8. Feb 18, 2009 #7
    Well if you're interested in differential geometry from mathematics and have a double major in math and physics, why not consider geometric mechanics/dynamical systems? A rather nice fusion of concepts from both mathematics and physics.

    As for medical physics. This is not the same as med school (at least in Canada anyway) and for the most part requires not as much biology as you'd think. Also, the biology courses needed are usually included in the program itself slightly modified to deliver the content required for med phys.
     
  9. Feb 18, 2009 #8
    medical physics seems interesting in the sense that it has the added perk of being a well compensating profession and you still interact with people. i'll research it more.

    to that end though what are some other careers for a person who likes analytical thinking but also likes to interact with people?
     
  10. Feb 18, 2009 #9
    At this stage, you need to be looking into research opportunities at your home institution or through programs like REU. These experiences will help you get accepted into good graduate programs AND help you figure out what you'd like to do or not do.
     
  11. Feb 18, 2009 #10
    first i need to figure out what academic discipline i want to do research in...
     
  12. Feb 18, 2009 #11
    At this point, if you're looking into research at your home institution, think of faculty that you like in each department, and see what opportunities they might have. At your home institution, you might also be able to do something interdisciplinary, or even split your time between two different projects.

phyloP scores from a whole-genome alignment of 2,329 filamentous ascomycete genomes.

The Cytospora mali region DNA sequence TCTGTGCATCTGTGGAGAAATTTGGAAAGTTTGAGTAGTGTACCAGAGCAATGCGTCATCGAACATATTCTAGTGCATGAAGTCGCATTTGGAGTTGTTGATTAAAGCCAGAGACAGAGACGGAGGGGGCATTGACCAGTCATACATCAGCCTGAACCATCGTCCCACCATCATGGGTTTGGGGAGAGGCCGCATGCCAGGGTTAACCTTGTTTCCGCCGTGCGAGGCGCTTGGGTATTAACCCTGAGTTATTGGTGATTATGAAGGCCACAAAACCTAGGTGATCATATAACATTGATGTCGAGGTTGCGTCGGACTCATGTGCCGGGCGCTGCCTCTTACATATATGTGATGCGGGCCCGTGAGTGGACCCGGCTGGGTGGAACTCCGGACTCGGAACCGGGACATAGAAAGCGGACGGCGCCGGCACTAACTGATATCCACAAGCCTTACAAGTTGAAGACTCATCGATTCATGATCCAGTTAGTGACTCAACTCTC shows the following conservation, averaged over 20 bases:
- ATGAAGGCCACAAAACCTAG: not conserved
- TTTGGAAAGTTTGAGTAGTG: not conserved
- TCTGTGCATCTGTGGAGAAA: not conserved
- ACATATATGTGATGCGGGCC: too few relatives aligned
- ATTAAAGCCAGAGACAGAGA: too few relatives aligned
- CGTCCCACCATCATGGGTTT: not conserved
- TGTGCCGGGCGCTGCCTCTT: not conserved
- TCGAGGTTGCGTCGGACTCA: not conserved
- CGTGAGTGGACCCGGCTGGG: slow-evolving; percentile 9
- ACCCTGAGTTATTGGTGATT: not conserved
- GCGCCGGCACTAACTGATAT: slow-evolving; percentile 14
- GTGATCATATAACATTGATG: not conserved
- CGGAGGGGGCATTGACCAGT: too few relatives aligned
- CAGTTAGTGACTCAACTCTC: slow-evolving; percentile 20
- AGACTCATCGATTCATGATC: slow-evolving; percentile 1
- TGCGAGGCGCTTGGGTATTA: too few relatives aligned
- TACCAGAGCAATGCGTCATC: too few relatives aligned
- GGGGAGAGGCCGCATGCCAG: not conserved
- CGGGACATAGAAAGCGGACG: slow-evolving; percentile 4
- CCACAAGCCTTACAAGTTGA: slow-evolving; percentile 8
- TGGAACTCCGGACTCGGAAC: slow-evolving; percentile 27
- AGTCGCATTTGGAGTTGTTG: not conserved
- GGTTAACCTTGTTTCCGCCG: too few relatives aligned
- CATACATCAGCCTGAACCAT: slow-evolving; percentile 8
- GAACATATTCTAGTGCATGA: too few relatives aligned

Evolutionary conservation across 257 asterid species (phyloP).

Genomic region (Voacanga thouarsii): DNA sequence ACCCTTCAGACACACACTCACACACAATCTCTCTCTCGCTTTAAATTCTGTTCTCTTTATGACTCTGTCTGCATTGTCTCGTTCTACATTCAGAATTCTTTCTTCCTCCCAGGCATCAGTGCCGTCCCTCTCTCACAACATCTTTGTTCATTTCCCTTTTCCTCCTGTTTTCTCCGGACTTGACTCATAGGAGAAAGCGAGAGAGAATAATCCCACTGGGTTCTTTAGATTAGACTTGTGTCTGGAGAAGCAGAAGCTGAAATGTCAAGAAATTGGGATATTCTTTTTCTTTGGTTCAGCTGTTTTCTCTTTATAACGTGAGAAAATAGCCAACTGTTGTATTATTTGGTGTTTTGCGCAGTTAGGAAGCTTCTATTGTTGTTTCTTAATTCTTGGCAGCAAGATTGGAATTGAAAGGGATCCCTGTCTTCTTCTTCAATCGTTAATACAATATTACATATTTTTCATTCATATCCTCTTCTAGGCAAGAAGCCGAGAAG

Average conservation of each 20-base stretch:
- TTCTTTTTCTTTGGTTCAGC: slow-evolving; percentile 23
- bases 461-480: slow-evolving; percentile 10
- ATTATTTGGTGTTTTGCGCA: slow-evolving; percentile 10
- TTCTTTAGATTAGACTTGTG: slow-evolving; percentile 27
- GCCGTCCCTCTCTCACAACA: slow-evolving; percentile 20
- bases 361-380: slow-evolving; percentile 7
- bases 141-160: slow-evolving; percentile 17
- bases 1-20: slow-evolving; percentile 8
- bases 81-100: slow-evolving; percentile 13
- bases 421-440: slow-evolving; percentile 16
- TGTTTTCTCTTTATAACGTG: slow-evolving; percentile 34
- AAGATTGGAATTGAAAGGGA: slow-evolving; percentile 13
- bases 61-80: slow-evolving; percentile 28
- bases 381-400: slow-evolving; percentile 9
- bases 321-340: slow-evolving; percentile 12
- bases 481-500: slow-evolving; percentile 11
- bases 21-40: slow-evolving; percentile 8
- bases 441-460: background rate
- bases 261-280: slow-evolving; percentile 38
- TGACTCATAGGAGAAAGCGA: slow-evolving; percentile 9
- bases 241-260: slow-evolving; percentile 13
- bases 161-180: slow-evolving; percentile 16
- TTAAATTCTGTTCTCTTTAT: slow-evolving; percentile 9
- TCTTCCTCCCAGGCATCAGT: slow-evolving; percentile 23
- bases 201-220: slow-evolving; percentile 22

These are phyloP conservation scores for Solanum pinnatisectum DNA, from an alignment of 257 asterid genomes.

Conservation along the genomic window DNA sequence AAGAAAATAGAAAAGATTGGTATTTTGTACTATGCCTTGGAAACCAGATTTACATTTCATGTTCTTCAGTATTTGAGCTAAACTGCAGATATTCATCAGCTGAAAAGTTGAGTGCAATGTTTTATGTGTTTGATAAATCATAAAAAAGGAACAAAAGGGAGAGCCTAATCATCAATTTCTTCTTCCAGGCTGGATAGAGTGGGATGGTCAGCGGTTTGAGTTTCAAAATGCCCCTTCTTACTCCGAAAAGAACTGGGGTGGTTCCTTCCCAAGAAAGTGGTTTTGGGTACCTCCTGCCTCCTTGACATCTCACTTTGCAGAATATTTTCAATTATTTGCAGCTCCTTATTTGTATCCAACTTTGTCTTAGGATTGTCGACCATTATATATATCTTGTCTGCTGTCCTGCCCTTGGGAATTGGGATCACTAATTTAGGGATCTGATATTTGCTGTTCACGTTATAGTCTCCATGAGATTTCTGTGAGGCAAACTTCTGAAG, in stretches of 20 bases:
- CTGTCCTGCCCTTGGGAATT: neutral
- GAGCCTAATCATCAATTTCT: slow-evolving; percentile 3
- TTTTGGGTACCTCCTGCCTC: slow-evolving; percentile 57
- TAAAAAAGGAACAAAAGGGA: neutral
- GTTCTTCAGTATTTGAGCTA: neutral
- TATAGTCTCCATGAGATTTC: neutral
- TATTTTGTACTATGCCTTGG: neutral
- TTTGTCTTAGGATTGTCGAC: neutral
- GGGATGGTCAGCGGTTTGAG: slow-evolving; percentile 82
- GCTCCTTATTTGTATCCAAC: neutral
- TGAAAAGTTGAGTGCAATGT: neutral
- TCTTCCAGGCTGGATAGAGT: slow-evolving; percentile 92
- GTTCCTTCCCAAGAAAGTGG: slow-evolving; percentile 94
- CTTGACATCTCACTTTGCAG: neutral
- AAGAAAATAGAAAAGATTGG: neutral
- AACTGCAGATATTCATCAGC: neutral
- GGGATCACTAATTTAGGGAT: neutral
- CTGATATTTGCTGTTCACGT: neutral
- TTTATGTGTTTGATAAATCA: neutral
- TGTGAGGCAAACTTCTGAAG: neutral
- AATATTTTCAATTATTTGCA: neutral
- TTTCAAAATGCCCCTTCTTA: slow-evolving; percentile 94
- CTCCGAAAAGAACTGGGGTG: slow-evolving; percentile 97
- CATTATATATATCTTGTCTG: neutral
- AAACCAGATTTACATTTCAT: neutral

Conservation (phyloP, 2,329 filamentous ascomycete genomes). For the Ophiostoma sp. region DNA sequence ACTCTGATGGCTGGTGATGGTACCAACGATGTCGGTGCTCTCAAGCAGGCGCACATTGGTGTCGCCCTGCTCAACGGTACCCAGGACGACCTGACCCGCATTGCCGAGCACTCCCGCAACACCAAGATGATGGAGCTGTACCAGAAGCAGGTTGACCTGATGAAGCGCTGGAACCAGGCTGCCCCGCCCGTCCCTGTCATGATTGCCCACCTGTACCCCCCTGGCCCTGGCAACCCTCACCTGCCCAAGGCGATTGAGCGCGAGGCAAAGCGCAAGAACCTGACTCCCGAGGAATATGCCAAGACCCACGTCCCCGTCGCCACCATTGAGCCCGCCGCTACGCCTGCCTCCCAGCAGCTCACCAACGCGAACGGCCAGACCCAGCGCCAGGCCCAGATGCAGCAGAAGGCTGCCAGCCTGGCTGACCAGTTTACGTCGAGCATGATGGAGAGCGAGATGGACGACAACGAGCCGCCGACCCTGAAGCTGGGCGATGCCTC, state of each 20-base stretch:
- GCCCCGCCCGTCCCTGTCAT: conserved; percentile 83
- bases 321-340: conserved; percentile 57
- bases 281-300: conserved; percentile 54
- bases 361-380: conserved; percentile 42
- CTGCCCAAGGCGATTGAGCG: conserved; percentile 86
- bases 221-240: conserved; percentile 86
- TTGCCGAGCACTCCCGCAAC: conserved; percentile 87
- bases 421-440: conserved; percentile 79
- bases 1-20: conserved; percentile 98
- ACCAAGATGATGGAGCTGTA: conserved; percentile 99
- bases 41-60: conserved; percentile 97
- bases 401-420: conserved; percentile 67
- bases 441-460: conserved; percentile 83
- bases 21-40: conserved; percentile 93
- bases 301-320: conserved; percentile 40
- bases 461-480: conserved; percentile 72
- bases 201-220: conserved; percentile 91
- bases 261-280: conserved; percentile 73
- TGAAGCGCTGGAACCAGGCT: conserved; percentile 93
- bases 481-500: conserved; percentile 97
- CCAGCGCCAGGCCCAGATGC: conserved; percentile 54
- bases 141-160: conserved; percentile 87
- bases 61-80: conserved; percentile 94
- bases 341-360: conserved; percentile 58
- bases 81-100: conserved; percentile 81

I also think that research in either discipline (math/phys) would still help your applications to grad school, even if you switch fields.
     
  13. Feb 19, 2009 #12
    Hey ice109,

    You don't necessarily have to program, although of course that is important because you need to be able to implement the algorithm you designed. But there are a lot of fields in computer science that are really cool, even to me. Artificial intelligence will be huge soon and is a budding field, computer vision, computational geometry is also very mathematical. I took a course in computational geometry once and it involved a lot of geometric and topological facts (Jordan Curve Theorem for example). There is an amazing applied math professor at UPenn named Rohert Ghirst, check him out. He works in topological robotics among many other applied math/comp sci/engineering fields. I believe he has a triple appointment in math, applied math and EE.

    I agree, programming can be lame. But at grad school I think they care more about your problem solving ability and ability to design clever algorithms rather than the nuts and bolts of implementing it.

    There are some really diverse math departments out there. If you care about going into industry and getting a job, UPenn has a new applied math department that looks very promising. RIT has a very heavy applied math research department, some schools have professors working on quantum computation (UCSD for example) and Carnegie Mellon is top notch for mathematical finance, optimization and stats.

    Best of luck.